Israeli National Node - Open Day 2000
Protein Explorer and Chime Resources
from Eric Martz, University of Massachusetts, Amherst MA USA
for Workshops at Israeli National Node,
Weizmann Institute of Science, June 2000
Most of the software below is open-source freeware, and can be used
directly from the web, or downloaded for off-line use.
Most was supported by the National Science Foundation.
Free software for visual exploration of macromolecular structure.
Version 1.47 is much easier for novices to use than RasMol, and
more powerful. Yet it understands all RasMol commands.
The first view of each molecule is maximally informative, described
and interpreted by the FirstView page. QuickViews provides simple,
logically organized yet powerful menus (find noncovalent bonds between
ligand and protein in one click). Seq3D displays the amino acid
sequence -- clicking on a residue or range identifies it in the 3D
structure. Advanced Explorer generates rolling probe surfaces (can be
colored by MEP, MLP), and can play ensembles of models (NMR) as movies,
and colors a 3D structure according to a multiple protein sequence
Class websites can include hyperlinks to Protein Explorer which
prespecify molecule(s). Adopted by the Protein Data Bank as a 3D
structure viewer. Authored by Eric Martz, using MDL Information Systems'
Chemscape Chime freeware.
A search interface for the Protein Data Bank designed for students,
educators, and occasional users. Jargon is avoided or explained.
Detailed instructions for downloading PDB files so you can open them
in RasMol or Protein Explorer, Tabular summary is easy to scan. Disallows
syntax which gives false misses. Automatic synonym searching ("hemoglobin"
finds "haemoglobin"). Mirrored around the globe. Authored by Eric
Martz and Jaime Prilusky in 1998; upgraded by Jaime Prilusky in 1999-2000 to work
World Index of BioMolecular Resources in Chime.
Newly a "Visitor-Maintained Index": additions or changes supplied
by visitors via web form are immediately alphabetized into the
subject and author indices. Visitors can enter hyperlinks,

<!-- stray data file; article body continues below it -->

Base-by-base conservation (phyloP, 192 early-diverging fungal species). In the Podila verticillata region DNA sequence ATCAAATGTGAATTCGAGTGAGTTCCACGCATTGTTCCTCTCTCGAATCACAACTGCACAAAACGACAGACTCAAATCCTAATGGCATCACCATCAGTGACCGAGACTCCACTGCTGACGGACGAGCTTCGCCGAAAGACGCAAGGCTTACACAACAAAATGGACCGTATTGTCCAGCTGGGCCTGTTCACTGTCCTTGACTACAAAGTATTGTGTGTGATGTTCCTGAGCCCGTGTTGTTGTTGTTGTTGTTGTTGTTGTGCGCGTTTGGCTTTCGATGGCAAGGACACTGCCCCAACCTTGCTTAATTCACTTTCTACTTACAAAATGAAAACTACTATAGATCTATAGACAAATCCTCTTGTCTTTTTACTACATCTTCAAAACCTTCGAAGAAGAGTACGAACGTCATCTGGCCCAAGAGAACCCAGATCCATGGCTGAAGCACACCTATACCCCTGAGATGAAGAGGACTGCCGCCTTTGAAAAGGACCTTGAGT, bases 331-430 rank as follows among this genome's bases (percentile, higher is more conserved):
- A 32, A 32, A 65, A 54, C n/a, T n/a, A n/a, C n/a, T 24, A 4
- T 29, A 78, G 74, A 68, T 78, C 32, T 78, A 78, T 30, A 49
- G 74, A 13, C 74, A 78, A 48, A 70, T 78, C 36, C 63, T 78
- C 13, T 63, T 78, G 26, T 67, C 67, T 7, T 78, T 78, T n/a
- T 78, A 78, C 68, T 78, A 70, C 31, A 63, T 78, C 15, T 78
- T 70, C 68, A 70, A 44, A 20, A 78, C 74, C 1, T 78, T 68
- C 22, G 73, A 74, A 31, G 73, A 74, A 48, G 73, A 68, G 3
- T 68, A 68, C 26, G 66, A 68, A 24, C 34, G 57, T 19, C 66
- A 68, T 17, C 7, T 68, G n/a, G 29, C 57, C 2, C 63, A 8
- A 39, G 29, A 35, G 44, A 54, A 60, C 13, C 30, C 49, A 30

describe the resource, and provide subject or molecule name
Two categories: Ready-To-Use Resources, and How To
Create New Resources. Version two, now in preparation, when
released will allow visitors to rate and comment upon indexed
resources. Visitor-Maintained Index program authored by Trevor
Kramer and Eric Martz.
Assembly of the SV-40 capsid from 360 copies of the VP1 protein monomer is
explained as a presentation within Protein Explorer. Any image in
the presentation can be explored at will with the full
capabilities of Protein Explorer. Another presentation is also
here on the bacterial cell division protein FtsZ. These are
prototypes; the template for creating new Presentations in
Protein Explorer (PIPE) is still under development. Presentations
by Stefan Welte, Gabe McCool, and Eric Martz.
Displays morphs of protein conformational changes as "movies". Examples
include the binding of calcium to EF hands, and the resulting conformational
change in recoverin (a calcium-activated myristoyl switch). Instructions
are provided for creating your own morphs using linear interpolation or
"chemically plausible" intermediates calculated with software by
Werner Krebs and Mark Gerstein (Yale) or Gerard Kleywegt (Uppsala).
The resulting morphs (in NMR PDB format) can be most easily played as movies
in Protein Explorer.
DRuMS Standard Color Schemes for Macromolecules.
A proposed standard set of color schemes for proteins and
polynucleotides authored by Tim Driscoll, Frieda Reichsman, Eric
Martz, and Roger Sayle. Freely available for educational or
commercial use. Adopted in Protein Explorer, and Biochemistry in
3D (see below). Website provides rationales, demonstrates color schemes
on variety of molecules, and offers for download Chime scripts
which apply the color schemes to any molecule.
NonCovalent Bond Finder.
An automated tool in Chime that finds the closest contacts
between any two sets of atoms. Pressing the [Find] button
repeatedly steps out in 0.1 Angstrom increments. Fill out the
residues to which atoms belong in a single click. By Eric Martz,
released in 1998.
Biochemistry in 3D.
A new, superb, state of the art Chime website with interactive tutorials
on protein architecture (from amino acids through peptides, secondary, tertiary
and quaternary structure), trimeric G proteins, bacteriorhodopsin, myoglobin
and hemoglobin. Written by Tim Driscoll, Freida Reichsmann and others.
Additional tutorials on protein structure, DNA and DNA-binding
proteins authored by Frieda Reichsman are at the second site below.